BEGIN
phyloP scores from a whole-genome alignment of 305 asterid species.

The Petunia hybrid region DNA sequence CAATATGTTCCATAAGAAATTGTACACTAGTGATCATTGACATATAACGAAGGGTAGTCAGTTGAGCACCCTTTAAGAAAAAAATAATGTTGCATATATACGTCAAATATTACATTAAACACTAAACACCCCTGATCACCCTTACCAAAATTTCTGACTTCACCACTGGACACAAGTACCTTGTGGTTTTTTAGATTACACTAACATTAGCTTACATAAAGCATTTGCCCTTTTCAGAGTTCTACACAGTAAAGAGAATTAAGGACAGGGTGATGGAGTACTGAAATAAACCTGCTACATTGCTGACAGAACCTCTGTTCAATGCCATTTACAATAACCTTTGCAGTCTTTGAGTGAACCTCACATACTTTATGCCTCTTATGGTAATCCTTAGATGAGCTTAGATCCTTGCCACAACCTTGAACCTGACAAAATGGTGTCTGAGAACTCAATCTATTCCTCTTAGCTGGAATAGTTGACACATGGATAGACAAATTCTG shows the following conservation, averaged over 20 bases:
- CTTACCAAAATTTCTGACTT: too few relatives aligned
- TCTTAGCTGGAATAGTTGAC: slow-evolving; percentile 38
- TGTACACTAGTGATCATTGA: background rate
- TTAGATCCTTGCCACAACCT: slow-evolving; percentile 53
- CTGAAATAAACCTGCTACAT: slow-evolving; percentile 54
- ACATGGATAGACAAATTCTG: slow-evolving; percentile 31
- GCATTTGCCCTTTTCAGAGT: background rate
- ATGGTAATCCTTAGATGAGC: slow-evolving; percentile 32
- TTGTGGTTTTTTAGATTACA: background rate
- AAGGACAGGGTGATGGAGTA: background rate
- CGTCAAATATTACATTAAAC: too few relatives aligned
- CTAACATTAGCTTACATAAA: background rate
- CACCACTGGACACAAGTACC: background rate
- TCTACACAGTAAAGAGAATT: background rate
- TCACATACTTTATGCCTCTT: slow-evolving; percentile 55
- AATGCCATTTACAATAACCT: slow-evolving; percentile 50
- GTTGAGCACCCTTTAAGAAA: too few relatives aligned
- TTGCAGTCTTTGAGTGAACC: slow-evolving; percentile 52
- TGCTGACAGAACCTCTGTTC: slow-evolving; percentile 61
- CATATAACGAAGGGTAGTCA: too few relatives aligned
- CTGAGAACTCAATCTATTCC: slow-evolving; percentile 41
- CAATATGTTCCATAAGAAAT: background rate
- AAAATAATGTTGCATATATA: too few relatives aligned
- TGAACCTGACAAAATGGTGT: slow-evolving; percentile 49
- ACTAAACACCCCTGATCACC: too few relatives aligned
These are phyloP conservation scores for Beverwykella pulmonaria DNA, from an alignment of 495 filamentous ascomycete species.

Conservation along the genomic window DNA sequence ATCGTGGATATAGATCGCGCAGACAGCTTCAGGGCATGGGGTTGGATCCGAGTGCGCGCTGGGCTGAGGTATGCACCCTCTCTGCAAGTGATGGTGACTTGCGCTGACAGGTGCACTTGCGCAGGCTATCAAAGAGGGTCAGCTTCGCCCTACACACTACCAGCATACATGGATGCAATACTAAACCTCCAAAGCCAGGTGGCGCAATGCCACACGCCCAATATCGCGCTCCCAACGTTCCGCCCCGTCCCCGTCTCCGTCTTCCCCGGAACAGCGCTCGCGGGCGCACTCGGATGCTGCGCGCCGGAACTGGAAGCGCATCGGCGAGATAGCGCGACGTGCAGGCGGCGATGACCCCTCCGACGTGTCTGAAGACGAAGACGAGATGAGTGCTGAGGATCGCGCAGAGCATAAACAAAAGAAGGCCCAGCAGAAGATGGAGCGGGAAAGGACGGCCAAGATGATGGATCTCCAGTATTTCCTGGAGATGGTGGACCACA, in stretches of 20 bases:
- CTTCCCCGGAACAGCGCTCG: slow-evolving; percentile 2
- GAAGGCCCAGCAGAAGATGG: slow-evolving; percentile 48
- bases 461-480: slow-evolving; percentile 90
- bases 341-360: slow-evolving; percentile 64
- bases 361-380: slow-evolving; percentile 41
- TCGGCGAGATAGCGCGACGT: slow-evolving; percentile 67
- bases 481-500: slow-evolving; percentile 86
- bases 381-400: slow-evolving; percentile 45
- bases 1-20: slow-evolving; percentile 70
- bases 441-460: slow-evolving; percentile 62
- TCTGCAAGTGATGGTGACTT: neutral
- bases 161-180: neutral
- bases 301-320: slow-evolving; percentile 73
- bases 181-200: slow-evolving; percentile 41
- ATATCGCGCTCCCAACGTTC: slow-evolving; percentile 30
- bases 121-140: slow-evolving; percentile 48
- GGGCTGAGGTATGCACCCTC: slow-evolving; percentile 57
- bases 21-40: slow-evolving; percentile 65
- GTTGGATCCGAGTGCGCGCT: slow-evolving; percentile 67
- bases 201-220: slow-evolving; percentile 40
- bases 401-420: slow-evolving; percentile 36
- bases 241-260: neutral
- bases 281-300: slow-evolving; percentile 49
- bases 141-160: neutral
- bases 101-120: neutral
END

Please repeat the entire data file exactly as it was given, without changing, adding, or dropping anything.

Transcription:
phyloP scores from a whole-genome alignment of 305 asterid species.

The Petunia hybrid region DNA sequence CAATATGTTCCATAAGAAATTGTACACTAGTGATCATTGACATATAACGAAGGGTAGTCAGTTGAGCACCCTTTAAGAAAAAAATAATGTTGCATATATACGTCAAATATTACATTAAACACTAAACACCCCTGATCACCCTTACCAAAATTTCTGACTTCACCACTGGACACAAGTACCTTGTGGTTTTTTAGATTACACTAACATTAGCTTACATAAAGCATTTGCCCTTTTCAGAGTTCTACACAGTAAAGAGAATTAAGGACAGGGTGATGGAGTACTGAAATAAACCTGCTACATTGCTGACAGAACCTCTGTTCAATGCCATTTACAATAACCTTTGCAGTCTTTGAGTGAACCTCACATACTTTATGCCTCTTATGGTAATCCTTAGATGAGCTTAGATCCTTGCCACAACCTTGAACCTGACAAAATGGTGTCTGAGAACTCAATCTATTCCTCTTAGCTGGAATAGTTGACACATGGATAGACAAATTCTG shows the following conservation, averaged over 20 bases:
- CTTACCAAAATTTCTGACTT: too few relatives aligned
- TCTTAGCTGGAATAGTTGAC: slow-evolving; percentile 38
- TGTACACTAGTGATCATTGA: background rate
- TTAGATCCTTGCCACAACCT: slow-evolving; percentile 53
- CTGAAATAAACCTGCTACAT: slow-evolving; percentile 54
- ACATGGATAGACAAATTCTG: slow-evolving; percentile 31
- GCATTTGCCCTTTTCAGAGT: background rate
- ATGGTAATCCTTAGATGAGC: slow-evolving; percentile 32
- TTGTGGTTTTTTAGATTACA: background rate
- AAGGACAGGGTGATGGAGTA: background rate
- CGTCAAATATTACATTAAAC: too few relatives aligned
- CTAACATTAGCTTACATAAA: background rate
- CACCACTGGACACAAGTACC: background rate
- TCTACACAGTAAAGAGAATT: background rate
- TCACATACTTTATGCCTCTT: slow-evolving; percentile 55
- AATGCCATTTACAATAACCT: slow-evolving; percentile 50
- GTTGAGCACCCTTTAAGAAA: too few relatives aligned
- TTGCAGTCTTTGAGTGAACC: slow-evolving; percentile 52
- TGCTGACAGAACCTCTGTTC: slow-evolving; percentile 61
- CATATAACGAAGGGTAGTCA: too few relatives aligned
- CTGAGAACTCAATCTATTCC: slow-evolving; percentile 41
- CAATATGTTCCATAAGAAAT: background rate
- AAAATAATGTTGCATATATA: too few relatives aligned
- TGAACCTGACAAAATGGTGT: slow-evolving; percentile 49
- ACTAAACACCCCTGATCACC: too few relatives aligned
These are phyloP conservation scores for Beverwykella pulmonaria DNA, from an alignment of 495 filamentous ascomycete species.

Conservation along the genomic window DNA sequence ATCGTGGATATAGATCGCGCAGACAGCTTCAGGGCATGGGGTTGGATCCGAGTGCGCGCTGGGCTGAGGTATGCACCCTCTCTGCAAGTGATGGTGACTTGCGCTGACAGGTGCACTTGCGCAGGCTATCAAAGAGGGTCAGCTTCGCCCTACACACTACCAGCATACATGGATGCAATACTAAACCTCCAAAGCCAGGTGGCGCAATGCCACACGCCCAATATCGCGCTCCCAACGTTCCGCCCCGTCCCCGTCTCCGTCTTCCCCGGAACAGCGCTCGCGGGCGCACTCGGATGCTGCGCGCCGGAACTGGAAGCGCATCGGCGAGATAGCGCGACGTGCAGGCGGCGATGACCCCTCCGACGTGTCTGAAGACGAAGACGAGATGAGTGCTGAGGATCGCGCAGAGCATAAACAAAAGAAGGCCCAGCAGAAGATGGAGCGGGAAAGGACGGCCAAGATGATGGATCTCCAGTATTTCCTGGAGATGGTGGACCACA, in stretches of 20 bases:
- CTTCCCCGGAACAGCGCTCG: slow-evolving; percentile 2
- GAAGGCCCAGCAGAAGATGG: slow-evolving; percentile 48
- bases 461-480: slow-evolving; percentile 90
- bases 341-360: slow-evolving; percentile 64
- bases 361-380: slow-evolving; percentile 41
- TCGGCGAGATAGCGCGACGT: slow-evolving; percentile 67
- bases 481-500: slow-evolving; percentile 86
- bases 381-400: slow-evolving; percentile 45
- bases 1-20: slow-evolving; percentile 70
- bases 441-460: slow-evolving; percentile 62
- TCTGCAAGTGATGGTGACTT: neutral
- bases 161-180: neutral
- bases 301-320: slow-evolving; percentile 73
- bases 181-200: slow-evolving; percentile 41
- ATATCGCGCTCCCAACGTTC: slow-evolving; percentile 30
- bases 121-140: slow-evolving; percentile 48
- GGGCTGAGGTATGCACCCTC: slow-evolving; percentile 57
- bases 21-40: slow-evolving; percentile 65
- GTTGGATCCGAGTGCGCGCT: slow-evolving; percentile 67
- bases 201-220: slow-evolving; percentile 40
- bases 401-420: slow-evolving; percentile 36
- bases 241-260: neutral
- bases 281-300: slow-evolving; percentile 49
- bases 141-160: neutral
- bases 101-120: neutral